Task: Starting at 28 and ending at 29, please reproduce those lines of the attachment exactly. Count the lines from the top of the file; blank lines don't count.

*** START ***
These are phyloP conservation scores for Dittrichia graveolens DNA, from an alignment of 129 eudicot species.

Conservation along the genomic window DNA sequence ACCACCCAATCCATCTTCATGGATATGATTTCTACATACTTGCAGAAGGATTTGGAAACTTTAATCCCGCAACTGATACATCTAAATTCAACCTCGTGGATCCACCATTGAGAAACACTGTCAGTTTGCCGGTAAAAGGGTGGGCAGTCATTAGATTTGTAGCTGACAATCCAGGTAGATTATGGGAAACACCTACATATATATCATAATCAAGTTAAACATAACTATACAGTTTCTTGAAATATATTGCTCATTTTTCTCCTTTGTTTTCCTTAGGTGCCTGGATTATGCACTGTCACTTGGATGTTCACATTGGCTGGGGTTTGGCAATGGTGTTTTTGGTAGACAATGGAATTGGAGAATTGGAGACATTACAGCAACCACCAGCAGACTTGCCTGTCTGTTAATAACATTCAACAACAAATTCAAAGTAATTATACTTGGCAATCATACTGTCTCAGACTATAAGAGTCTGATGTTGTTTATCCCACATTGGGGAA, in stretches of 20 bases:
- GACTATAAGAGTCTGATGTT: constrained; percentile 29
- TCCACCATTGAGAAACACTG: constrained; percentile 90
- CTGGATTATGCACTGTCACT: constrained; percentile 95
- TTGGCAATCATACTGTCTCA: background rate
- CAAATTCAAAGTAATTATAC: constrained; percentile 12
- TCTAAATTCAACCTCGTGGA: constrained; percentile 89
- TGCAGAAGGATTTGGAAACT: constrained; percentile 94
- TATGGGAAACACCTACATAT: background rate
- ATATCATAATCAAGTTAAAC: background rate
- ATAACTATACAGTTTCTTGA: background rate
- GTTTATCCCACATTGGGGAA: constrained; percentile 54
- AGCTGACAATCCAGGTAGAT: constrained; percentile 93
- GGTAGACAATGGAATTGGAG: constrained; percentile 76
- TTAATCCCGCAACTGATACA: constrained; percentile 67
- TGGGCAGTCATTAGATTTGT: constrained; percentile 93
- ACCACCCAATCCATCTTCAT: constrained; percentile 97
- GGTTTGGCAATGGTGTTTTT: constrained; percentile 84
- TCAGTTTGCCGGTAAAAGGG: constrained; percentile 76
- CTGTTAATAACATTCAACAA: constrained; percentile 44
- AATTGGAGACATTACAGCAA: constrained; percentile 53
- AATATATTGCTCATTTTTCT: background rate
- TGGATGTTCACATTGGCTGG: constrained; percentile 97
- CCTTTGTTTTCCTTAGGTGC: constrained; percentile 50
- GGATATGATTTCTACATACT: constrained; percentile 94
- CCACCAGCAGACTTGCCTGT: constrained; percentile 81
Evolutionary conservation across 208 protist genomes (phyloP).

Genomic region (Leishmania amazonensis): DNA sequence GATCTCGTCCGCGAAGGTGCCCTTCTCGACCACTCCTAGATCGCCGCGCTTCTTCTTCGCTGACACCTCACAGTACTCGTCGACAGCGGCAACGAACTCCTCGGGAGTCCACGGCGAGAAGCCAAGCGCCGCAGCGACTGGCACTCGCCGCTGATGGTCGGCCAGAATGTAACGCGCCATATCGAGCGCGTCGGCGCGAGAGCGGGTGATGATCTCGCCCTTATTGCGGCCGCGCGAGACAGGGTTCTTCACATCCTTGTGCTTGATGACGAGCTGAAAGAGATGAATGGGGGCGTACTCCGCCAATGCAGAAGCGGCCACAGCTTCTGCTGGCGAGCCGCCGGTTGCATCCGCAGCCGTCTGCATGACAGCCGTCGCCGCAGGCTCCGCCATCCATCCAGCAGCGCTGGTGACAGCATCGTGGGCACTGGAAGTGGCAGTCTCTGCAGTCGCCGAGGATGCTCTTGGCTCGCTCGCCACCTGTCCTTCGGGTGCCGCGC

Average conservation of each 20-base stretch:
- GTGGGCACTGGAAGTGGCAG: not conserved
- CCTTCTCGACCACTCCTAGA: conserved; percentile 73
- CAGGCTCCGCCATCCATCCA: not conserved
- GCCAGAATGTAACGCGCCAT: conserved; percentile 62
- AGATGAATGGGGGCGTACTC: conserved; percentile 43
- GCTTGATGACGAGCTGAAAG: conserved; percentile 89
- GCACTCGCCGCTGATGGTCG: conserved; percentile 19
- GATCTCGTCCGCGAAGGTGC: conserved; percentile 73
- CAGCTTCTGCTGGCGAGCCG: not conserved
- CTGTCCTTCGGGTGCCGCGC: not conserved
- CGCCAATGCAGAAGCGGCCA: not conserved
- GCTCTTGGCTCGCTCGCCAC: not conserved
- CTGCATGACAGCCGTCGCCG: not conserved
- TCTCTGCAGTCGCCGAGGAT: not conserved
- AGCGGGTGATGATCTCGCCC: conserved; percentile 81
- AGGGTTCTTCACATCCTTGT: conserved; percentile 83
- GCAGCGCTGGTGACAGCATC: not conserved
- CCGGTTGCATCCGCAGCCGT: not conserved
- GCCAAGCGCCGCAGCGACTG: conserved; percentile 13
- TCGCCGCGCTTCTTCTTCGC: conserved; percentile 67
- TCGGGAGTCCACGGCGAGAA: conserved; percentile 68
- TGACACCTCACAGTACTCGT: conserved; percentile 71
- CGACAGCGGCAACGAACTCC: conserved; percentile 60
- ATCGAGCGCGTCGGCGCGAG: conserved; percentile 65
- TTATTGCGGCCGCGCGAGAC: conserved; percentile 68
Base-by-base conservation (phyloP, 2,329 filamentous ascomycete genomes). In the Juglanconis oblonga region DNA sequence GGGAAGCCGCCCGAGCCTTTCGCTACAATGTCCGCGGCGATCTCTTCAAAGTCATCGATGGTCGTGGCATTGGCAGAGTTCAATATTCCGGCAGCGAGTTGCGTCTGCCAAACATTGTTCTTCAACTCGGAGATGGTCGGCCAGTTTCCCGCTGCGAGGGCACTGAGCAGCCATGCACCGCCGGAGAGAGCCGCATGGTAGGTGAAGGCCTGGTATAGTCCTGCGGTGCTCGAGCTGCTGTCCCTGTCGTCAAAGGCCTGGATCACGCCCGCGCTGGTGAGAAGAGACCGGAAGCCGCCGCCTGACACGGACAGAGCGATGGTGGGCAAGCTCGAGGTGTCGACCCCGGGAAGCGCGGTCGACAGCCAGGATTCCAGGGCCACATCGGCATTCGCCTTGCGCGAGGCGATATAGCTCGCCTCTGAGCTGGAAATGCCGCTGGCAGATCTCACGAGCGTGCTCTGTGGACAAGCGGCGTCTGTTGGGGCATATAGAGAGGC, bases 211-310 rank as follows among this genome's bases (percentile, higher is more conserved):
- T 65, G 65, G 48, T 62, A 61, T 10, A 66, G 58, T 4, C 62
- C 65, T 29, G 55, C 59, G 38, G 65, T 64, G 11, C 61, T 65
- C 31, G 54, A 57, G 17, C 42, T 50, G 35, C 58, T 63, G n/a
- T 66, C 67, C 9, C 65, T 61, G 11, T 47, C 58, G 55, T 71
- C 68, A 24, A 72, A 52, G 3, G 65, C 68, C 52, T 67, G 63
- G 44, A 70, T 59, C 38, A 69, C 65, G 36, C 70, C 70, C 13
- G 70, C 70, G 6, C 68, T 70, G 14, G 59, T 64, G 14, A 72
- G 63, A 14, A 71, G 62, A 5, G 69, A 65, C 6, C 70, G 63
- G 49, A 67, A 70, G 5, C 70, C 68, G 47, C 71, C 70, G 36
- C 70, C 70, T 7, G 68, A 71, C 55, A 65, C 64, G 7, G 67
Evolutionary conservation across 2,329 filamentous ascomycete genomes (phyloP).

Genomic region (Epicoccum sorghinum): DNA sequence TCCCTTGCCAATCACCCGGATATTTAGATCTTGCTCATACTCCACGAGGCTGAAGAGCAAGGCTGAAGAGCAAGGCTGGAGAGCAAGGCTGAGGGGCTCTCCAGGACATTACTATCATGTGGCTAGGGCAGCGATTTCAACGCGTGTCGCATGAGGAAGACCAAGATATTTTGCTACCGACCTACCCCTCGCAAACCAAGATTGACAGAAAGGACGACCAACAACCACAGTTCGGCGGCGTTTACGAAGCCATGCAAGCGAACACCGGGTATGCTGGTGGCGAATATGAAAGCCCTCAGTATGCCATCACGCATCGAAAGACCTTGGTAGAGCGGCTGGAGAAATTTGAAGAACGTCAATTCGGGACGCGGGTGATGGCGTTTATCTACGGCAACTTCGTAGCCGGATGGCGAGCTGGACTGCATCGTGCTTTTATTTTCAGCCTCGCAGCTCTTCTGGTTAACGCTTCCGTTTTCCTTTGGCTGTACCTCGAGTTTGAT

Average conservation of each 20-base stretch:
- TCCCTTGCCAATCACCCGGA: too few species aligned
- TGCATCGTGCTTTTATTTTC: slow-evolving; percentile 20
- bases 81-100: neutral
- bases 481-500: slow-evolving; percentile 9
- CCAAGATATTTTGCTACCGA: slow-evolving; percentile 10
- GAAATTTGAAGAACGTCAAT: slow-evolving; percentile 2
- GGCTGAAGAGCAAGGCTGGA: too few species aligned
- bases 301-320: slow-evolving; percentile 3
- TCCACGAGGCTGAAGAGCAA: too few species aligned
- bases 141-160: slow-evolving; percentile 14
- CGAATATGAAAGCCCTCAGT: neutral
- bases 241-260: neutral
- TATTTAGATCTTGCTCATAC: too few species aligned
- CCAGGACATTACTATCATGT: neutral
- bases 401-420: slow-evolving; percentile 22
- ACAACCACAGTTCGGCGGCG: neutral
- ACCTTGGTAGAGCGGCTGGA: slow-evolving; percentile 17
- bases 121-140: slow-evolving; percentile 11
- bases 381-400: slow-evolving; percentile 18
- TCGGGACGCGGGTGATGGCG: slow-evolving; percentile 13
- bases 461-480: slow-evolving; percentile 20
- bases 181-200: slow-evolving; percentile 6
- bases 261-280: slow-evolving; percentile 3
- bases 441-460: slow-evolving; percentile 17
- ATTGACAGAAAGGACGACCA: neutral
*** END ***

Evolutionary conservation across 208 protist genomes (phyloP).

Genomic region (Leishmania amazonensis): DNA sequence GATCTCGTCCGCGAAGGTGCCCTTCTCGACCACTCCTAGATCGCCGCGCTTCTTCTTCGCTGACACCTCACAGTACTCGTCGACAGCGGCAACGAACTCCTCGGGAGTCCACGGCGAGAAGCCAAGCGCCGCAGCGACTGGCACTCGCCGCTGATGGTCGGCCAGAATGTAACGCGCCATATCGAGCGCGTCGGCGCGAGAGCGGGTGATGATCTCGCCCTTATTGCGGCCGCGCGAGACAGGGTTCTTCACATCCTTGTGCTTGATGACGAGCTGAAAGAGATGAATGGGGGCGTACTCCGCCAATGCAGAAGCGGCCACAGCTTCTGCTGGCGAGCCGCCGGTTGCATCCGCAGCCGTCTGCATGACAGCCGTCGCCGCAGGCTCCGCCATCCATCCAGCAGCGCTGGTGACAGCATCGTGGGCACTGGAAGTGGCAGTCTCTGCAGTCGCCGAGGATGCTCTTGGCTCGCTCGCCACCTGTCCTTCGGGTGCCGCGC